Book Review: The Gospel of Happiness by Christopher Kaczor

At times, an unnecessary tension exists between psychological research and Christian faith, but Dr. Christopher Kaczor has now written a helpful book to clear a path through that forest of tension. In “The Gospel of Happiness,” he highlights the many ways that positive psychological research agrees with practices of the faith, yet he manages to keep his distance and not blur any important distinctions, such as to claim that any of this research “proves” Christian doctrine, or make any unkeepable promises such as that becoming or being a Christian will make your life easier or happier. Who among us is perfect at this whole life thing, after all?

Kaczor acknowledges that “Freud’s atheistic materialism, and reduction of theism to a childish desire for a father figure as a savior from helplessness, exemplifies this conflict” (181). Yet this is not the end of the story. He continues: “the full history of psychology and Christian belief is more complicated and interesting” (181).

Overall, the book is worth reading, and it doing some of the exercises in the book did help me appreciate the people and things in my life more. One key is that it can only work if you are willing to let it, as in to actually try it. If you approach it cynically and assume it’s all a load of baloney, it would be hard to appreciate new things.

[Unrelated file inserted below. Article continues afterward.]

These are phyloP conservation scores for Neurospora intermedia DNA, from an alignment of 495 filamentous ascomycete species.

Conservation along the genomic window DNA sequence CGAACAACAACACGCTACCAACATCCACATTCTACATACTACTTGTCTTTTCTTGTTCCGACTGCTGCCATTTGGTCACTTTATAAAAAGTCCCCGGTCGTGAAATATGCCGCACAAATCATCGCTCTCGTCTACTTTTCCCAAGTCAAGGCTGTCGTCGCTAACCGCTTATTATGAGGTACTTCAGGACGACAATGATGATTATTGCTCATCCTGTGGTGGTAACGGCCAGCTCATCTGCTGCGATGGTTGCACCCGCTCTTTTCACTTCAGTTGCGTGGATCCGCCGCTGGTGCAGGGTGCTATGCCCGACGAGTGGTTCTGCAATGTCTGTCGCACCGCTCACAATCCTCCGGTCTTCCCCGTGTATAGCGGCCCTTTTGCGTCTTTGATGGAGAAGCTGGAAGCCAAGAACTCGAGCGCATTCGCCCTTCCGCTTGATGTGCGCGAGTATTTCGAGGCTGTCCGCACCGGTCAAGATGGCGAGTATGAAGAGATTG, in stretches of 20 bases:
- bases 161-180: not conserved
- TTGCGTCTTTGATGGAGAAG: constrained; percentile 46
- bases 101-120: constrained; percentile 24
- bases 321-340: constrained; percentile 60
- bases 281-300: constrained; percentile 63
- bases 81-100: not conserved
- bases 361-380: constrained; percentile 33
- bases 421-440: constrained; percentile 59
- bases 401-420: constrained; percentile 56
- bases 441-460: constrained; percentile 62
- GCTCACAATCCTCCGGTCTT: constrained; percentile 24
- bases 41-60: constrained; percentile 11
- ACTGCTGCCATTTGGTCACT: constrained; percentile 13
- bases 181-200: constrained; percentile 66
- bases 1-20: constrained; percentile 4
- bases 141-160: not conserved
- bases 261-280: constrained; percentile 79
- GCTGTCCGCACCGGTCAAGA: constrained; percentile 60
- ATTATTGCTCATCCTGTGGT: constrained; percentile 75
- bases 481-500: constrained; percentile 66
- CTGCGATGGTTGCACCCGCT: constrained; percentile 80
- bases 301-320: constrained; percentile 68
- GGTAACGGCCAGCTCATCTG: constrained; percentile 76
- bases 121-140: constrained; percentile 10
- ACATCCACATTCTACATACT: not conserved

Without further ado, here are some of the most interesting and useful parts of the book.

For one thing, he gives a fully fleshed out definition of what happiness actually is: and surprise, it goes beyond feelings and possessions. The acronym PERMA sums it up. Yes, P is for positive emotions (joy, gratitude, etc). E is for engagement, actually participating in communities and activities that are inherently rewarding, and having experiences of flow and total engagement. R is for relationships, loving, self-giving relationships. (Love one another as I have loved you -Christ Jesus). M is for meaning, having a purpose, a connection to something higher.

And finally, A is for accomplishments. This one is interesting. It isn’t about social comparison, Continue reading